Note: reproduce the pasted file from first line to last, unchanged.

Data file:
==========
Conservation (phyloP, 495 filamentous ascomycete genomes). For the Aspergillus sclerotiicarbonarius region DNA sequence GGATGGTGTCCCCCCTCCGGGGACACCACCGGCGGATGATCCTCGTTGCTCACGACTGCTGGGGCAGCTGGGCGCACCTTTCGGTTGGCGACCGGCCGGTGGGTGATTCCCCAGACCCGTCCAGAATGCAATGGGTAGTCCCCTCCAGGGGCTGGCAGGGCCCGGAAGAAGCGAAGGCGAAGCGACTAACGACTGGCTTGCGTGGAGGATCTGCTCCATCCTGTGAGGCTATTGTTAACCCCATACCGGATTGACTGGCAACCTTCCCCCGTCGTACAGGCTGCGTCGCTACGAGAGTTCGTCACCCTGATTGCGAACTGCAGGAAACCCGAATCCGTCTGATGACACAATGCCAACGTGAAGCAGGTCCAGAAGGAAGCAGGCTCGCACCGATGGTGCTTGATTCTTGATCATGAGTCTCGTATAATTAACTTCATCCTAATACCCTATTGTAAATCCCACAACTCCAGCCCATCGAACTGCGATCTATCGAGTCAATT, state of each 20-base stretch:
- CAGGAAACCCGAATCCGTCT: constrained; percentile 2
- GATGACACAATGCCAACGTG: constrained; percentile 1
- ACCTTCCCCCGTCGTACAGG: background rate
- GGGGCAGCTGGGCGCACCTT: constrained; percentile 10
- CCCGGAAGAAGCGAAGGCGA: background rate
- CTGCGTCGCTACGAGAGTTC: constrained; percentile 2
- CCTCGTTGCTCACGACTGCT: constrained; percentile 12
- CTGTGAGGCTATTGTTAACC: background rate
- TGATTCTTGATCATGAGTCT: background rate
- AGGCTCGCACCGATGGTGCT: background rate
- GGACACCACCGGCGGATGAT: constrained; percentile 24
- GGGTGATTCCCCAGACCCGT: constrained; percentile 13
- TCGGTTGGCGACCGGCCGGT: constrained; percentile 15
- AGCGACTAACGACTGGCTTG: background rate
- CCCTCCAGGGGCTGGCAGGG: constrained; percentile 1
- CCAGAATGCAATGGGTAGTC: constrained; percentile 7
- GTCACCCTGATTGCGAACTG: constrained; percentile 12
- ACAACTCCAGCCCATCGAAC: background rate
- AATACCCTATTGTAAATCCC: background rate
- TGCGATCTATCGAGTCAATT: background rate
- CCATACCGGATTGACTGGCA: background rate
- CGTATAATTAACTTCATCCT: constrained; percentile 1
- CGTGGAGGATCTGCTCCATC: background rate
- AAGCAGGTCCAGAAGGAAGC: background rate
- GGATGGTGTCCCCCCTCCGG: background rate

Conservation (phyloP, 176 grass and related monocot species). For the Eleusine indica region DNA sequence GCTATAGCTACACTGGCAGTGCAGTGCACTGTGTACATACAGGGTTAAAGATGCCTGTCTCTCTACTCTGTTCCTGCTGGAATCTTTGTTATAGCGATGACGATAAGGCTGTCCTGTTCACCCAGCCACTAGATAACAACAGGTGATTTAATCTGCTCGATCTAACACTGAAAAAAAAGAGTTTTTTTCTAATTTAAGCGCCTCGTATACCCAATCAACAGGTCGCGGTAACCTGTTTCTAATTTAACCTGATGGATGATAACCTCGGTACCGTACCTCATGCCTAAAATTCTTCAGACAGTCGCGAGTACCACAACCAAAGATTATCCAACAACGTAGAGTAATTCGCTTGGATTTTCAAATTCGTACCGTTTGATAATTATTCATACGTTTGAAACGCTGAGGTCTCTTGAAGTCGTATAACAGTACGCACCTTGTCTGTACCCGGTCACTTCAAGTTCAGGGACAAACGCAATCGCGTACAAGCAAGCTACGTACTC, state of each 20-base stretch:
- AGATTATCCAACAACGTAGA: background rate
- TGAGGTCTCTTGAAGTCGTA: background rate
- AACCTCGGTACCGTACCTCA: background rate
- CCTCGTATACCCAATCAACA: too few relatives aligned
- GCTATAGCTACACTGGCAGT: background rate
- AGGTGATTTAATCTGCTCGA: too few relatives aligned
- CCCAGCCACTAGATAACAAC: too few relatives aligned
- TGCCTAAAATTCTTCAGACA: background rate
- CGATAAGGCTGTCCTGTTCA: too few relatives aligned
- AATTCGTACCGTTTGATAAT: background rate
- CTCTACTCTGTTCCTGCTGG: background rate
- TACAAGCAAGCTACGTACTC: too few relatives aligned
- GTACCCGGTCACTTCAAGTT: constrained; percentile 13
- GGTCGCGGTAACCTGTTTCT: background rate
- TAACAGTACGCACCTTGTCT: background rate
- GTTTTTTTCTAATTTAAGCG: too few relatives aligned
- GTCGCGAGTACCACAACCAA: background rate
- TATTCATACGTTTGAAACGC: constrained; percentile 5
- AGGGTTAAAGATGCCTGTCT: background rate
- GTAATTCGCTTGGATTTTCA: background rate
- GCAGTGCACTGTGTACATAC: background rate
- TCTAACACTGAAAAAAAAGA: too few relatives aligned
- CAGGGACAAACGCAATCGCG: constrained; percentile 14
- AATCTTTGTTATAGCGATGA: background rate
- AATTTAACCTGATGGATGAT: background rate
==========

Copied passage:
Conservation (phyloP, 495 filamentous ascomycete genomes). For the Aspergillus sclerotiicarbonarius region DNA sequence GGATGGTGTCCCCCCTCCGGGGACACCACCGGCGGATGATCCTCGTTGCTCACGACTGCTGGGGCAGCTGGGCGCACCTTTCGGTTGGCGACCGGCCGGTGGGTGATTCCCCAGACCCGTCCAGAATGCAATGGGTAGTCCCCTCCAGGGGCTGGCAGGGCCCGGAAGAAGCGAAGGCGAAGCGACTAACGACTGGCTTGCGTGGAGGATCTGCTCCATCCTGTGAGGCTATTGTTAACCCCATACCGGATTGACTGGCAACCTTCCCCCGTCGTACAGGCTGCGTCGCTACGAGAGTTCGTCACCCTGATTGCGAACTGCAGGAAACCCGAATCCGTCTGATGACACAATGCCAACGTGAAGCAGGTCCAGAAGGAAGCAGGCTCGCACCGATGGTGCTTGATTCTTGATCATGAGTCTCGTATAATTAACTTCATCCTAATACCCTATTGTAAATCCCACAACTCCAGCCCATCGAACTGCGATCTATCGAGTCAATT, state of each 20-base stretch:
- CAGGAAACCCGAATCCGTCT: constrained; percentile 2
- GATGACACAATGCCAACGTG: constrained; percentile 1
- ACCTTCCCCCGTCGTACAGG: background rate
- GGGGCAGCTGGGCGCACCTT: constrained; percentile 10
- CCCGGAAGAAGCGAAGGCGA: background rate
- CTGCGTCGCTACGAGAGTTC: constrained; percentile 2
- CCTCGTTGCTCACGACTGCT: constrained; percentile 12
- CTGTGAGGCTATTGTTAACC: background rate
- TGATTCTTGATCATGAGTCT: background rate
- AGGCTCGCACCGATGGTGCT: background rate
- GGACACCACCGGCGGATGAT: constrained; percentile 24
- GGGTGATTCCCCAGACCCGT: constrained; percentile 13
- TCGGTTGGCGACCGGCCGGT: constrained; percentile 15
- AGCGACTAACGACTGGCTTG: background rate
- CCCTCCAGGGGCTGGCAGGG: constrained; percentile 1
- CCAGAATGCAATGGGTAGTC: constrained; percentile 7
- GTCACCCTGATTGCGAACTG: constrained; percentile 12
- ACAACTCCAGCCCATCGAAC: background rate
- AATACCCTATTGTAAATCCC: background rate
- TGCGATCTATCGAGTCAATT: background rate
- CCATACCGGATTGACTGGCA: background rate
- CGTATAATTAACTTCATCCT: constrained; percentile 1
- CGTGGAGGATCTGCTCCATC: background rate
- AAGCAGGTCCAGAAGGAAGC: background rate
- GGATGGTGTCCCCCCTCCGG: background rate

Conservation (phyloP, 176 grass and related monocot species). For the Eleusine indica region DNA sequence GCTATAGCTACACTGGCAGTGCAGTGCACTGTGTACATACAGGGTTAAAGATGCCTGTCTCTCTACTCTGTTCCTGCTGGAATCTTTGTTATAGCGATGACGATAAGGCTGTCCTGTTCACCCAGCCACTAGATAACAACAGGTGATTTAATCTGCTCGATCTAACACTGAAAAAAAAGAGTTTTTTTCTAATTTAAGCGCCTCGTATACCCAATCAACAGGTCGCGGTAACCTGTTTCTAATTTAACCTGATGGATGATAACCTCGGTACCGTACCTCATGCCTAAAATTCTTCAGACAGTCGCGAGTACCACAACCAAAGATTATCCAACAACGTAGAGTAATTCGCTTGGATTTTCAAATTCGTACCGTTTGATAATTATTCATACGTTTGAAACGCTGAGGTCTCTTGAAGTCGTATAACAGTACGCACCTTGTCTGTACCCGGTCACTTCAAGTTCAGGGACAAACGCAATCGCGTACAAGCAAGCTACGTACTC, state of each 20-base stretch:
- AGATTATCCAACAACGTAGA: background rate
- TGAGGTCTCTTGAAGTCGTA: background rate
- AACCTCGGTACCGTACCTCA: background rate
- CCTCGTATACCCAATCAACA: too few relatives aligned
- GCTATAGCTACACTGGCAGT: background rate
- AGGTGATTTAATCTGCTCGA: too few relatives aligned
- CCCAGCCACTAGATAACAAC: too few relatives aligned
- TGCCTAAAATTCTTCAGACA: background rate
- CGATAAGGCTGTCCTGTTCA: too few relatives aligned
- AATTCGTACCGTTTGATAAT: background rate
- CTCTACTCTGTTCCTGCTGG: background rate
- TACAAGCAAGCTACGTACTC: too few relatives aligned
- GTACCCGGTCACTTCAAGTT: constrained; percentile 13
- GGTCGCGGTAACCTGTTTCT: background rate
- TAACAGTACGCACCTTGTCT: background rate
- GTTTTTTTCTAATTTAAGCG: too few relatives aligned
- GTCGCGAGTACCACAACCAA: background rate
- TATTCATACGTTTGAAACGC: constrained; percentile 5
- AGGGTTAAAGATGCCTGTCT: background rate
- GTAATTCGCTTGGATTTTCA: background rate
- GCAGTGCACTGTGTACATAC: background rate
- TCTAACACTGAAAAAAAAGA: too few relatives aligned
- CAGGGACAAACGCAATCGCG: constrained; percentile 14
- AATCTTTGTTATAGCGATGA: background rate
- AATTTAACCTGATGGATGAT: background rate